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Keywords:wages 

Discussion Paper
The Survey of Consumer Expectations Turns Two!

The Federal Reserve Bank of New York’s Survey of Consumer Expectations (SCE) turned two years old in June. In this post, we review some of the key findings from the first two years of the survey’s history, highlighting the most noteworthy trends revealed in the data.
Liberty Street Economics , Paper 20150713a

Newsletter
What Does Labor Market Tightness Tell Us About the End of an Expansion?

We use a model based on the historical relationships between unemployment, inflation, and recessions, along with the Summary of Economic Projections (SEP) from the Federal Open Market Committee (FOMC),1 to examine the medium-term implications of current and projected unemployment rates for the U.S. economy. Our model predicts a low probability of a recession in the next two to three years based on SEP forecasts for additional labor market tightening over this horizon.
Chicago Fed Letter

Report
Importing equality? The effects of increased competition on the gender wage gap

It is now well documented that the gender wage gap declined substantially in the 1980s, despite rising overall wage inequality. While Blau and Kahn (JoLE 1997) attribute much of this improvement to gains in women's relative labor market experience and other observable characteristics, a substantial part of the decline in the gender wage gap remains unexplained, and may be due to reduced discrimination against women in the labor market. This paper tests the hypothesis (based on Becker 1957) that increased globalization in the 1980s forced employers to reduce costly discrimination against women ...
Staff Reports , Paper 74

Discussion Paper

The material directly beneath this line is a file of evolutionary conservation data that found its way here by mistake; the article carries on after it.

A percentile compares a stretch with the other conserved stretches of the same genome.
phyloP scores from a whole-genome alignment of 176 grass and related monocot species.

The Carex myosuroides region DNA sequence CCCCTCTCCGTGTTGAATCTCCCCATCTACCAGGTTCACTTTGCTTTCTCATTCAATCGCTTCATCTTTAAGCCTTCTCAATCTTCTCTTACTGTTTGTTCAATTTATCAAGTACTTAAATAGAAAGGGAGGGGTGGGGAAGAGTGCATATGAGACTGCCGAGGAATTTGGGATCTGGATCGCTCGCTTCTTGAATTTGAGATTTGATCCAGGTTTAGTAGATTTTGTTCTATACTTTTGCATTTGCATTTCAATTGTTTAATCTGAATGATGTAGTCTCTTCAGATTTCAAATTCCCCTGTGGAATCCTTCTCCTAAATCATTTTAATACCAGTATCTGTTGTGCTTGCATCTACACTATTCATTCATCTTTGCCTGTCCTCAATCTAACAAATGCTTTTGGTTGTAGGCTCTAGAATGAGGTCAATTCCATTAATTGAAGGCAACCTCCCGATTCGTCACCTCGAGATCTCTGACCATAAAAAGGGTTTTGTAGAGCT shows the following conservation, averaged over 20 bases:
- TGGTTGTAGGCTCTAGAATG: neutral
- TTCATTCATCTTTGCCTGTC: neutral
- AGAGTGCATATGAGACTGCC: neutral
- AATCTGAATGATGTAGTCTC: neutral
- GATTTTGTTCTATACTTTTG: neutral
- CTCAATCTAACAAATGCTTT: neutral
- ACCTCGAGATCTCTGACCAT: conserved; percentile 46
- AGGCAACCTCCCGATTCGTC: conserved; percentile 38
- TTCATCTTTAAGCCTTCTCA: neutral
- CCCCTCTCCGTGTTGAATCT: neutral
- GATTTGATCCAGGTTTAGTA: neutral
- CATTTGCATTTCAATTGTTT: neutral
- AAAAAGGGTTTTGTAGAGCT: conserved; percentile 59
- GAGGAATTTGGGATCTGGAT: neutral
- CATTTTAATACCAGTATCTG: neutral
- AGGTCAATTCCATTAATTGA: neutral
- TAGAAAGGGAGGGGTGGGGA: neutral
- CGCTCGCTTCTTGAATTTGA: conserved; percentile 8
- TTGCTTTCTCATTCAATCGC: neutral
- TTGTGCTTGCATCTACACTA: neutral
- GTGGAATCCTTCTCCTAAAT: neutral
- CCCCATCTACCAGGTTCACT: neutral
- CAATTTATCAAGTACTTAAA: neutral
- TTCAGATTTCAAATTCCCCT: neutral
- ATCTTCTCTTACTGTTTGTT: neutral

Some Places are Much More Unequal than Others

Economic inequality in the United States is much more pronounced in some parts of the country than others. In this post, we examine the geography of wage inequality, drawing on our recent Economic Policy Review article. We find that the most unequal places tend to be large urban areas with strong economies where wage growth has been particularly strong for those at the top of the wage distribution. The least unequal places, on the other hand, tend to have relatively sluggish economies that deliver slower wage growth for high, middle, and lower wage earners alike. Many of the least unequal ...
Liberty Street Economics , Paper 20191007

Working Paper
The Passthrough of Labor Costs to Price Inflation

We use a time-varying parameter/stochastic volatility VAR framework to assess how the passthrough of labor costs to price inflation has evolved over time in U.S. data. We find little evidence that changes in labor costs have had a material effect on price inflation in recent years, even for compensation measures where some degree of passthrough to prices still appears to be present. Our results cast doubt on explanations of recent inflation behavior that appeal to such mechanisms as downward nominal wage rigidity or a differential contribution of long-term and short-term unemployed workers to ...
Finance and Economics Discussion Series , Paper 2015-42

Working Paper
Monopsony in Spatial Equilibrium